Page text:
Questions of climate change press heavier on me than ever before, surely enhanced by my experience of cycling the length of Australia’s longest river, the Murray, last year. The river starts in the Australian Alps and runs roughly west / northwest to Adelaide. Long droughts, less rainfall, higher temperatures and increased salinity are leaving ecosystems in the river basin there very damaged and fragile. Whilst Aboriginal wisdom would move man to water, modern-day life moves water to man via vast pipelines: from a near-desert to a desert, from one river to another: extreme manipulation to support short-term economics or lifestyle. Water-hungry crops like cotton and citrus fruit are grown in abundance in this land that struggles for water. Water costs more than wine, even though it takes 1000 litres of water to produce 1 litre of wine. On and on the facts go; facts that scream out: the way we are living is UNSUSTAINABLE.
This week I had the privilege of talking about my journey with the Murray River at the Royal Geographical Society in London. I spoke alongside investigative journalist Katie Arnold, who told a not dissimilar story of the Naryn River in Kyrgyzstan. She showed images of lakes completely dried up, and spoke of the climate refugees who have had to move to Russia in search of a sustainable means to make a living.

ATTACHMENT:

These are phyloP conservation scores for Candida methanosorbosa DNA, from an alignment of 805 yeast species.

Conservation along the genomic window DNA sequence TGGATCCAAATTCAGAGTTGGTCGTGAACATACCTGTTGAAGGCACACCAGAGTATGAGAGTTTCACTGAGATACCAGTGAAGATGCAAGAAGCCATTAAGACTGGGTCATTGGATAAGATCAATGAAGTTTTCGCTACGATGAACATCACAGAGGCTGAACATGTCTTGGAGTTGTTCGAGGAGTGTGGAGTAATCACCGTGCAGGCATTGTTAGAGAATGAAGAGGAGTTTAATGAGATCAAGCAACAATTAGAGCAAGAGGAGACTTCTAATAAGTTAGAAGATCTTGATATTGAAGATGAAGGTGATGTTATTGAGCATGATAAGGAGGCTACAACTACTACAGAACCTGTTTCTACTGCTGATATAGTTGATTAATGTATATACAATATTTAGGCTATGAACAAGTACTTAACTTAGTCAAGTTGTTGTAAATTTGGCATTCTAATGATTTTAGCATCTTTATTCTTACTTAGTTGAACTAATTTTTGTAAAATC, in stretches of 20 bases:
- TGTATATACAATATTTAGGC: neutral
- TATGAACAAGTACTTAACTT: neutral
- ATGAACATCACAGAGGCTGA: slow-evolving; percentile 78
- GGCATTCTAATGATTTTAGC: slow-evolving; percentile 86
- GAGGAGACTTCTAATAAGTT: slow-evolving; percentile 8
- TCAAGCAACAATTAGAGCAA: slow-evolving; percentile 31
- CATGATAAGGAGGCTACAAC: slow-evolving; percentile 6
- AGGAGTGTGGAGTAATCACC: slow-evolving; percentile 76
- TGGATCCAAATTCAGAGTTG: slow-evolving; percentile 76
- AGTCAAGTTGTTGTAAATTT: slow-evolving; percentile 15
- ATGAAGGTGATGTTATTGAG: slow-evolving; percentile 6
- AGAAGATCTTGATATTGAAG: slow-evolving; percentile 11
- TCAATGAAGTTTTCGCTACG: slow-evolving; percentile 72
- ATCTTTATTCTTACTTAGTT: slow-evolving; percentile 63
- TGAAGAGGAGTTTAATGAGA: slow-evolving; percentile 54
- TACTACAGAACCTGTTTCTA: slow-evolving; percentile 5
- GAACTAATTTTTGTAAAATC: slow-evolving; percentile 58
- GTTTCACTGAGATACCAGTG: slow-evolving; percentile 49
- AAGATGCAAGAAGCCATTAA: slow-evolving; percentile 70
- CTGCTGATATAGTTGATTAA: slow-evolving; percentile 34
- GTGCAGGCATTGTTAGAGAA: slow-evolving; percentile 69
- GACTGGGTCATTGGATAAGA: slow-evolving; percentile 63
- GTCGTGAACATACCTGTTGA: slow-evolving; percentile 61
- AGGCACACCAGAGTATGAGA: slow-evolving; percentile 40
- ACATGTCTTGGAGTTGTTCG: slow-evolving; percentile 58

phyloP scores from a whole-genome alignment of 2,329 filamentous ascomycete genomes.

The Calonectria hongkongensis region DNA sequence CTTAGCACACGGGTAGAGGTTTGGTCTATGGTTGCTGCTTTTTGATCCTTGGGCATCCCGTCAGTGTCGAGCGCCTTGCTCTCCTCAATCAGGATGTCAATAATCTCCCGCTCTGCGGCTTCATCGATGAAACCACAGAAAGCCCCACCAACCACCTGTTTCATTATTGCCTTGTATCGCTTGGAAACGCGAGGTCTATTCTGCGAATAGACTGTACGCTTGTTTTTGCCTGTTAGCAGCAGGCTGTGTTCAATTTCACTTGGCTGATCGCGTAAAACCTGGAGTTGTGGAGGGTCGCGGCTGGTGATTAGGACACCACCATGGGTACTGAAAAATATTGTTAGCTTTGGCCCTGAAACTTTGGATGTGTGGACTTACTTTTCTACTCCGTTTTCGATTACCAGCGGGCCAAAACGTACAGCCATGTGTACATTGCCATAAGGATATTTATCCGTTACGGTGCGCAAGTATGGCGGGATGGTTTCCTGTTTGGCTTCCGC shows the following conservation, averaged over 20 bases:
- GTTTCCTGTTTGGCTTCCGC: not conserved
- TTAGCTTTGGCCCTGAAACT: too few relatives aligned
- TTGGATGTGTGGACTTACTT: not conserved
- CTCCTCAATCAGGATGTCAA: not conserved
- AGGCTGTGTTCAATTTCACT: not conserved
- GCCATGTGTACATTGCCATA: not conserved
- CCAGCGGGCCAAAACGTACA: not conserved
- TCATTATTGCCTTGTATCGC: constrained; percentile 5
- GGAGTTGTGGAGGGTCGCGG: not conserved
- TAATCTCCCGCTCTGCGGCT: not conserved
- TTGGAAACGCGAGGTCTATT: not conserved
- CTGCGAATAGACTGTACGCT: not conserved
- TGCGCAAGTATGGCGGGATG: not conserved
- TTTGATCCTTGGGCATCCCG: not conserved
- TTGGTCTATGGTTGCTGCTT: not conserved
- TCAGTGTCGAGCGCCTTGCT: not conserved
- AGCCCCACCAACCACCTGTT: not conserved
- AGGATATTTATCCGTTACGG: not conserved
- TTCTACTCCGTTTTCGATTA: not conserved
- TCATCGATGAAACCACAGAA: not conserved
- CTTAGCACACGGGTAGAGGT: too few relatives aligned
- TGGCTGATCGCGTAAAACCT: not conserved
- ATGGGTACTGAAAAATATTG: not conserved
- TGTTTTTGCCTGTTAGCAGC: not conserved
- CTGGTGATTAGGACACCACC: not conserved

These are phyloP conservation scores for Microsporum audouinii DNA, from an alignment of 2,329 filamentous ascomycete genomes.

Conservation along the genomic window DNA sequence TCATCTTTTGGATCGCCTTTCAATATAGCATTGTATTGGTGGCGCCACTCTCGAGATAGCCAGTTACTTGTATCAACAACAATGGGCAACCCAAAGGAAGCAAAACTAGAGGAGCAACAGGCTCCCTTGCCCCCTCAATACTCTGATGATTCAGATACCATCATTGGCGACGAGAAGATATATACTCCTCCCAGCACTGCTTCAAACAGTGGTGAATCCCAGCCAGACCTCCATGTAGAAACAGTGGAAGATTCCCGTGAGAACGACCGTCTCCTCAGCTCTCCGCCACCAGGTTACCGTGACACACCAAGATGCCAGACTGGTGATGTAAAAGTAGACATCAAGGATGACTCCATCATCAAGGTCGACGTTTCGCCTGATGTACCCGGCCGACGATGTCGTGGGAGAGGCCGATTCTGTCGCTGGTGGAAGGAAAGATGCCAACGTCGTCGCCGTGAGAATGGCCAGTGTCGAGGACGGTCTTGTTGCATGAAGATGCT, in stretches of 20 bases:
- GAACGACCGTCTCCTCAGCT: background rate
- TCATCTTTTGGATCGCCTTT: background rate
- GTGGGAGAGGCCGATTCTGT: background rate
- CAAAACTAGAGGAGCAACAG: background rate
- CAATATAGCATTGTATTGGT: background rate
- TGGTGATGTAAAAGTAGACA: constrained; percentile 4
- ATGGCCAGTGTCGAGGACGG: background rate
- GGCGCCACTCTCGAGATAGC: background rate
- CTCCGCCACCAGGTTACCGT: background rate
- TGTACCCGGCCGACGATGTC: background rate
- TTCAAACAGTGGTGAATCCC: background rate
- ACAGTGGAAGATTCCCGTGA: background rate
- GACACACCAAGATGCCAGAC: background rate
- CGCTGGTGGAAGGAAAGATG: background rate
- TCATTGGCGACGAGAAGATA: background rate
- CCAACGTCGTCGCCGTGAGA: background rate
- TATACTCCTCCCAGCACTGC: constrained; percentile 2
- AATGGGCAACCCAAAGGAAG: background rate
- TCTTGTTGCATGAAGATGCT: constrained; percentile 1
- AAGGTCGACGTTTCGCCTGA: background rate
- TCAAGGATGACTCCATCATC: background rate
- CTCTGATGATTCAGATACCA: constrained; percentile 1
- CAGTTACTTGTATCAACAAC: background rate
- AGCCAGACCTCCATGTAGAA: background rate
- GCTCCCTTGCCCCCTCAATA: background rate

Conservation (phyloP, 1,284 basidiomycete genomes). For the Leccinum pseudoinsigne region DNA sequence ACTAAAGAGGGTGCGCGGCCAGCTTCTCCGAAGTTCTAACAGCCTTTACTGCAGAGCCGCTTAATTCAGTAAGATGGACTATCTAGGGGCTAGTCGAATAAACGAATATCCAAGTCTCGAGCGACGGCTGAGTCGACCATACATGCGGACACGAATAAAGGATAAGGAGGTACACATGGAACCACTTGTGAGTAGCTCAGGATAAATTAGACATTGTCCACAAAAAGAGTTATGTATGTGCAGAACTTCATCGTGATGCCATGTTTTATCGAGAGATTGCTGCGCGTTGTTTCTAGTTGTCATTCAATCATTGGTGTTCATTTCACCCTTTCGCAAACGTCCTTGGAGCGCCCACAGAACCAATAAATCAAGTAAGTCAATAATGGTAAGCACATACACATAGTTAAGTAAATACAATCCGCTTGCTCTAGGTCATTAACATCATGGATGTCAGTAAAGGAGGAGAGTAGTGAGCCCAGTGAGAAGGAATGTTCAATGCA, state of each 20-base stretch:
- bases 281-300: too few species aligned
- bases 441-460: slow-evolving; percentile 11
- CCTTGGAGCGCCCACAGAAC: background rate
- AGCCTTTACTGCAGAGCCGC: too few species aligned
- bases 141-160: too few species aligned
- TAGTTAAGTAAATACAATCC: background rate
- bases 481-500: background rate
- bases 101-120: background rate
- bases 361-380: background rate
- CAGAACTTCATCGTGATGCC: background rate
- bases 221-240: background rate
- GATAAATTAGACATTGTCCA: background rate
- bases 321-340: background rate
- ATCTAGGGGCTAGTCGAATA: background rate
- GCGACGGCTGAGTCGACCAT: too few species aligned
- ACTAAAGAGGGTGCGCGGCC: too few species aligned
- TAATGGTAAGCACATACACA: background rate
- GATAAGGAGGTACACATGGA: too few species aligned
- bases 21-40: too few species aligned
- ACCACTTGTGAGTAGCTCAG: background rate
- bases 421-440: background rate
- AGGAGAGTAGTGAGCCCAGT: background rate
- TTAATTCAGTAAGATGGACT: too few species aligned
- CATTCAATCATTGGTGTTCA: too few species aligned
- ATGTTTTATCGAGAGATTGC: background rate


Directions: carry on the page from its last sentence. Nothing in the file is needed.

Cycling is my passion – which sounds eco-friendly, but….! Since I became a full-time athlete I have flown more than ever in my life: to training venues, international races and Paralympic Games. My current project to cycle on 7 continents has also seen me catch a few long-haul flights, but has really opened my awareness to our changing planet, particularly how water is becoming the new oil, or liquid gold.
I’ve been asking myself for a while what I can do to reduce my own impact, and so I’m excited to embark on a journey to consider and learn how. Travel less is one obvious answer, but the hard facts are that we have become a global society. I live in the north of Scotland, train in Spain, have a Spanish boyfriend, family spread across England, and friends spread around the world. This is a typical scenario for many people. How do we stay connected to our loved ones? How do we refresh and nurture our bodies starved of Vitamin D through long hard northern winters without hopping on a flight to warmer climes? How do we make a living in a society that expects us to be everywhere, at a meeting or a conference anywhere in the world? I don’t have any answers, and I’m a little scared about how to change: but I’m also scared of watching beautiful places on our planet slowly get dirtier, drier, and more abused. Nature is powerful. It heals us. If we don’t help protect it, we are only hurting ourselves.
I am not an eco-warrior. I am a regular person, living a slightly irregular life, and I’m wondering what I can do to help stop making things worse.
I’m excited to have the opportunity to work with Responsible Travel on their Tourism Manifesto. The Manifesto looks at various ‘chapters’, or aspects of responsible travel and tourism. I will be learning from them, sharing ideas, and writing blog posts about the topic. If you’re interested, have a watch of this video
Or try this documentary about overtourism, before you book your next mass package escape….